Included in the population of Quebec are the visible minority citizens who number about 850,000, of which over 1, 000,000 are English-speaking. While the Human Rights Commission benefits all citizens, one cannot lightly dismiss the fact that the citizens most likely to require the services under the mandate of the Human Rights and Youth Rights Commission are the minority populations. In order for the Commission to be seen as being true and fair to its mission and mandate, there must be people in the Commission who are, themselves, representatives of visible minorities and/or the English-speaking population. A clear understanding of the minority populations inhabiting Quebec must be foremost in the minds of those responsible for the nominations.


The Premier of Quebec, Hon. Philippe Couillard, as the holder of ultimate power, is called upon to act in a manner that is reflective of, not only his sterling governance, but also his government’s commitment to diversion and inclusivity, by examining and reforming the Commission. This is of critical importance, especially in light of the four, currently existing, vacancies that are soon to be filled at the Commission’s level. At risk is the public’s image of the Commission, as well as the underlying veracity of rendered decisions.


Decisions affecting minorities and communities of color will always be a litmus test of race relations with the Commission. For race relations to improve, the Quebec Human Rights and Youth Rights Commission need to have the moral courage to acknowledge systemic racism, speak truth to power and most importantly show by their composition that they are fulfilling their mandate in fighting racial discrimination and injustice. Blacks and other people of colour should not, through the displayed composition of the investigative parties, be left with no other alternative but to conclude that the Human Rights and Youth Rights Commission are pursuing their own agenda.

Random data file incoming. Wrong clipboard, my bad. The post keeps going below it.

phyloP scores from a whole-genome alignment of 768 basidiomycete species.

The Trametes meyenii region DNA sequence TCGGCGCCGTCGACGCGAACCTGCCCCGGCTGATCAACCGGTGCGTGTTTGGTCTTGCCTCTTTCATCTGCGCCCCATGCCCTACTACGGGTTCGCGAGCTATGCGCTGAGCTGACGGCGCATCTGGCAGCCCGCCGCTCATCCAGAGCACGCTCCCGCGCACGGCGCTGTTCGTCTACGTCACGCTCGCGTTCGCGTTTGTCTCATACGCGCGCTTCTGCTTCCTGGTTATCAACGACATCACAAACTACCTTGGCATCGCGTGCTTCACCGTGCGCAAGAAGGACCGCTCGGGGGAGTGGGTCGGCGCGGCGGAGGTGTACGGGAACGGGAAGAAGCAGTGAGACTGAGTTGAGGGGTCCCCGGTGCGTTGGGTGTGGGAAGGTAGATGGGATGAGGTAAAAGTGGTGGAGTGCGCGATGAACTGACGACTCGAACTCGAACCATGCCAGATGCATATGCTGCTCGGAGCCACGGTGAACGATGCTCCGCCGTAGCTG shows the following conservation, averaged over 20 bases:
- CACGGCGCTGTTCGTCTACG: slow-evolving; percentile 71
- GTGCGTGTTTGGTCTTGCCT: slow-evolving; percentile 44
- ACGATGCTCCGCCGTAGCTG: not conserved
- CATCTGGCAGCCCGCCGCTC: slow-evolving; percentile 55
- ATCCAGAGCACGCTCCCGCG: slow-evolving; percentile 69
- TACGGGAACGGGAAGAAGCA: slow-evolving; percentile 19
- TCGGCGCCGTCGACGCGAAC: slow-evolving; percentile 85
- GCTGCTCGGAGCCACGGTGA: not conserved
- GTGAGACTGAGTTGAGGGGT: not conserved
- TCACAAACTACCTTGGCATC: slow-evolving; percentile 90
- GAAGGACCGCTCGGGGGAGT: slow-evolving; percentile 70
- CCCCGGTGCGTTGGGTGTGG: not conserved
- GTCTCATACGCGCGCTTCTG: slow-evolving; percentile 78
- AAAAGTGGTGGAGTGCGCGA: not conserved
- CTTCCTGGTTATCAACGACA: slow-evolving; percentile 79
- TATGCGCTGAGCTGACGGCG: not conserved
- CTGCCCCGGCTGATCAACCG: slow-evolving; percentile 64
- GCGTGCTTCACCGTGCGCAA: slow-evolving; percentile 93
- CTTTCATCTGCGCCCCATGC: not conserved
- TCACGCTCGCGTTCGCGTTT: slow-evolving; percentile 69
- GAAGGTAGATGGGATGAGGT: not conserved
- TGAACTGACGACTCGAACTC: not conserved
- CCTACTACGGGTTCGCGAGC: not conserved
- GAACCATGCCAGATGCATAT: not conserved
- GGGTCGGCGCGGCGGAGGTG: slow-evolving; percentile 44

The current situation cannot, and must not, be allowed to go unchecked or unaddressed, as it blatantly constitutes a precondition for all to understand the material realities of racism that daily scars the lifescapes and landscapes of Blacks in Quebec. To those directly empowered at the appointees/nomination level, serious attention and consideration is required to the factors already stated, in addition to tangible actions that translate into policies designed to make and maintain a difference in the human rights, freedom and liberties of the population regardless of color, language, race or creed.


In addition, let this fact not be overlooked, that as long as racialized minorities fear and mistrust the Human Rights and Youth Rights Commission, then democracy has failed to live up to its ideals.


For Full Version of Semaji September 2016 Click Here

On June 16, 2016, the BCRC went down in history as the hosts of the, second only, Black Community Forum in Montreal. Held at 6767 Cote-des-Neiges, where the BCRC offices are located, the Forum brought together individuals and organizations that hold, as their mandate, the goal of meeting the needs of the Montreal Black Community. It was here that the Forum addressed what had been done in the past, what was being done in the present, and what should be done in the future.

The goal of the Forum was to inspire unity within the organizations so that we can better serve the Community. Issues that are prevalent within the Community were presented and, as a group, strategies were discussed on the ways in which we can address them. However, before we get into the issues that were presented at the Forum, it is important that we look to the first Black Community Forum, which was held at Val Morin, Quebec, in 1992.

Val Morin Community Forum